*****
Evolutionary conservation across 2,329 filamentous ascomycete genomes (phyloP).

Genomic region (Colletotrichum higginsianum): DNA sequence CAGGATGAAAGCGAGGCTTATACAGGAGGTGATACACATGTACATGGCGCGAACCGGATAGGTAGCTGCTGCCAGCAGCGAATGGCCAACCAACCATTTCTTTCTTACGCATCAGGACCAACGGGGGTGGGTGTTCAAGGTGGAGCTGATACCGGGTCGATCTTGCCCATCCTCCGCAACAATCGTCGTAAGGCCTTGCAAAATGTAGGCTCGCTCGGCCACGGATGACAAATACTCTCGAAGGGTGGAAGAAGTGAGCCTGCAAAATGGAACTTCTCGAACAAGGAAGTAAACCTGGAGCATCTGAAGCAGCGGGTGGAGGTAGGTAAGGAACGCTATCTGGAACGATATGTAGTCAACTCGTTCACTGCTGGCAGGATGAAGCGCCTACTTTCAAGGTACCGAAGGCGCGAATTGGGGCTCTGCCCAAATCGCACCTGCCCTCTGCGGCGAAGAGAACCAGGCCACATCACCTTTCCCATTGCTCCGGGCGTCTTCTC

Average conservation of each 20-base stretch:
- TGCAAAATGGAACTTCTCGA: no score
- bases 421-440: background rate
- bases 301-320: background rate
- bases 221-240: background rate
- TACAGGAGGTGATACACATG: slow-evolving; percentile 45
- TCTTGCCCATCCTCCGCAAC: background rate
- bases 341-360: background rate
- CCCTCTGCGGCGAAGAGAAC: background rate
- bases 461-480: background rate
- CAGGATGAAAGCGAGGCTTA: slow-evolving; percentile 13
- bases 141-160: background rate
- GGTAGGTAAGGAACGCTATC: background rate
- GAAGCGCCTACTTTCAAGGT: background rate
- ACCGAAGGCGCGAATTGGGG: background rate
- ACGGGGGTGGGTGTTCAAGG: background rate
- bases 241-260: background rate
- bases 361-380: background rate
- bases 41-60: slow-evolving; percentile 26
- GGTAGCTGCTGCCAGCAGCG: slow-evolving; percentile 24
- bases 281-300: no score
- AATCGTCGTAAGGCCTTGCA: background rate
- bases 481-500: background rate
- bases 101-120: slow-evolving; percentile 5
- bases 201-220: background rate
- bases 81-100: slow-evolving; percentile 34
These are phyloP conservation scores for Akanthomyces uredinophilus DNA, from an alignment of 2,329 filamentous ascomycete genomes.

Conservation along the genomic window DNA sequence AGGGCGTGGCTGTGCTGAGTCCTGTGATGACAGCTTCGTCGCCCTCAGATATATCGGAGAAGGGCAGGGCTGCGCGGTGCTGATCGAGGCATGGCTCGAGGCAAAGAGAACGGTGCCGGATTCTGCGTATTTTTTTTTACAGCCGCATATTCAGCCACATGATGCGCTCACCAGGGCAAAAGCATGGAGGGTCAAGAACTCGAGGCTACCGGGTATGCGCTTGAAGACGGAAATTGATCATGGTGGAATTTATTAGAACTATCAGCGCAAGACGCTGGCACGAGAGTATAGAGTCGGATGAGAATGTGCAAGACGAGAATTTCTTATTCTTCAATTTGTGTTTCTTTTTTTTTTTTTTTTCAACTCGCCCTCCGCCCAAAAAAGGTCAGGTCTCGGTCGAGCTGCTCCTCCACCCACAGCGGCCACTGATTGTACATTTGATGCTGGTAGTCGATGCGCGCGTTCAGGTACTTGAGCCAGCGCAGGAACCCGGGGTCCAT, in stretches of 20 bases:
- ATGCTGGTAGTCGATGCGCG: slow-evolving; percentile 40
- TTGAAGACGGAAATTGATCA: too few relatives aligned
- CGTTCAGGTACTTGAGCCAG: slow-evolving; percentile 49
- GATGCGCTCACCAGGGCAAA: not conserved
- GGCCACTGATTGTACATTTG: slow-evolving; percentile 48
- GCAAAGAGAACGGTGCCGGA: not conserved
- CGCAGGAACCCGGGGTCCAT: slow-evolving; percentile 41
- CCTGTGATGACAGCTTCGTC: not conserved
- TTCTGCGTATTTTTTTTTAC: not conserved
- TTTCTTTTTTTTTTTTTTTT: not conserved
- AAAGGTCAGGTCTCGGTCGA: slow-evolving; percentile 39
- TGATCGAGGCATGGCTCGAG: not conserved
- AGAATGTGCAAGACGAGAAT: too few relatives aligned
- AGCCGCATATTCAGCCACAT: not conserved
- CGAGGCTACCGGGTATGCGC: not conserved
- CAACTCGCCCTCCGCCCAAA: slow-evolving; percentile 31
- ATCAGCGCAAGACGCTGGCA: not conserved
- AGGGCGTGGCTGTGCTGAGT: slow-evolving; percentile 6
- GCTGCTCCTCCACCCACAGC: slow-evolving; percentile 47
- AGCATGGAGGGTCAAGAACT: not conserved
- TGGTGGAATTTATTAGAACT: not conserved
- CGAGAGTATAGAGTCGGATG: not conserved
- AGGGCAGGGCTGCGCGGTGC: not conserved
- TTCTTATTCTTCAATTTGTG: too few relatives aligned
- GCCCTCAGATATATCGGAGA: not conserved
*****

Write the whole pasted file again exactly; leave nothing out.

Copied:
Evolutionary conservation across 2,329 filamentous ascomycete genomes (phyloP).

Genomic region (Colletotrichum higginsianum): DNA sequence CAGGATGAAAGCGAGGCTTATACAGGAGGTGATACACATGTACATGGCGCGAACCGGATAGGTAGCTGCTGCCAGCAGCGAATGGCCAACCAACCATTTCTTTCTTACGCATCAGGACCAACGGGGGTGGGTGTTCAAGGTGGAGCTGATACCGGGTCGATCTTGCCCATCCTCCGCAACAATCGTCGTAAGGCCTTGCAAAATGTAGGCTCGCTCGGCCACGGATGACAAATACTCTCGAAGGGTGGAAGAAGTGAGCCTGCAAAATGGAACTTCTCGAACAAGGAAGTAAACCTGGAGCATCTGAAGCAGCGGGTGGAGGTAGGTAAGGAACGCTATCTGGAACGATATGTAGTCAACTCGTTCACTGCTGGCAGGATGAAGCGCCTACTTTCAAGGTACCGAAGGCGCGAATTGGGGCTCTGCCCAAATCGCACCTGCCCTCTGCGGCGAAGAGAACCAGGCCACATCACCTTTCCCATTGCTCCGGGCGTCTTCTC

Average conservation of each 20-base stretch:
- TGCAAAATGGAACTTCTCGA: no score
- bases 421-440: background rate
- bases 301-320: background rate
- bases 221-240: background rate
- TACAGGAGGTGATACACATG: slow-evolving; percentile 45
- TCTTGCCCATCCTCCGCAAC: background rate
- bases 341-360: background rate
- CCCTCTGCGGCGAAGAGAAC: background rate
- bases 461-480: background rate
- CAGGATGAAAGCGAGGCTTA: slow-evolving; percentile 13
- bases 141-160: background rate
- GGTAGGTAAGGAACGCTATC: background rate
- GAAGCGCCTACTTTCAAGGT: background rate
- ACCGAAGGCGCGAATTGGGG: background rate
- ACGGGGGTGGGTGTTCAAGG: background rate
- bases 241-260: background rate
- bases 361-380: background rate
- bases 41-60: slow-evolving; percentile 26
- GGTAGCTGCTGCCAGCAGCG: slow-evolving; percentile 24
- bases 281-300: no score
- AATCGTCGTAAGGCCTTGCA: background rate
- bases 481-500: background rate
- bases 101-120: slow-evolving; percentile 5
- bases 201-220: background rate
- bases 81-100: slow-evolving; percentile 34
These are phyloP conservation scores for Akanthomyces uredinophilus DNA, from an alignment of 2,329 filamentous ascomycete genomes.

Conservation along the genomic window DNA sequence AGGGCGTGGCTGTGCTGAGTCCTGTGATGACAGCTTCGTCGCCCTCAGATATATCGGAGAAGGGCAGGGCTGCGCGGTGCTGATCGAGGCATGGCTCGAGGCAAAGAGAACGGTGCCGGATTCTGCGTATTTTTTTTTACAGCCGCATATTCAGCCACATGATGCGCTCACCAGGGCAAAAGCATGGAGGGTCAAGAACTCGAGGCTACCGGGTATGCGCTTGAAGACGGAAATTGATCATGGTGGAATTTATTAGAACTATCAGCGCAAGACGCTGGCACGAGAGTATAGAGTCGGATGAGAATGTGCAAGACGAGAATTTCTTATTCTTCAATTTGTGTTTCTTTTTTTTTTTTTTTTCAACTCGCCCTCCGCCCAAAAAAGGTCAGGTCTCGGTCGAGCTGCTCCTCCACCCACAGCGGCCACTGATTGTACATTTGATGCTGGTAGTCGATGCGCGCGTTCAGGTACTTGAGCCAGCGCAGGAACCCGGGGTCCAT, in stretches of 20 bases:
- ATGCTGGTAGTCGATGCGCG: slow-evolving; percentile 40
- TTGAAGACGGAAATTGATCA: too few relatives aligned
- CGTTCAGGTACTTGAGCCAG: slow-evolving; percentile 49
- GATGCGCTCACCAGGGCAAA: not conserved
- GGCCACTGATTGTACATTTG: slow-evolving; percentile 48
- GCAAAGAGAACGGTGCCGGA: not conserved
- CGCAGGAACCCGGGGTCCAT: slow-evolving; percentile 41
- CCTGTGATGACAGCTTCGTC: not conserved
- TTCTGCGTATTTTTTTTTAC: not conserved
- TTTCTTTTTTTTTTTTTTTT: not conserved
- AAAGGTCAGGTCTCGGTCGA: slow-evolving; percentile 39
- TGATCGAGGCATGGCTCGAG: not conserved
- AGAATGTGCAAGACGAGAAT: too few relatives aligned
- AGCCGCATATTCAGCCACAT: not conserved
- CGAGGCTACCGGGTATGCGC: not conserved
- CAACTCGCCCTCCGCCCAAA: slow-evolving; percentile 31
- ATCAGCGCAAGACGCTGGCA: not conserved
- AGGGCGTGGCTGTGCTGAGT: slow-evolving; percentile 6
- GCTGCTCCTCCACCCACAGC: slow-evolving; percentile 47
- AGCATGGAGGGTCAAGAACT: not conserved
- TGGTGGAATTTATTAGAACT: not conserved
- CGAGAGTATAGAGTCGGATG: not conserved
- AGGGCAGGGCTGCGCGGTGC: not conserved
- TTCTTATTCTTCAATTTGTG: too few relatives aligned
- GCCCTCAGATATATCGGAGA: not conserved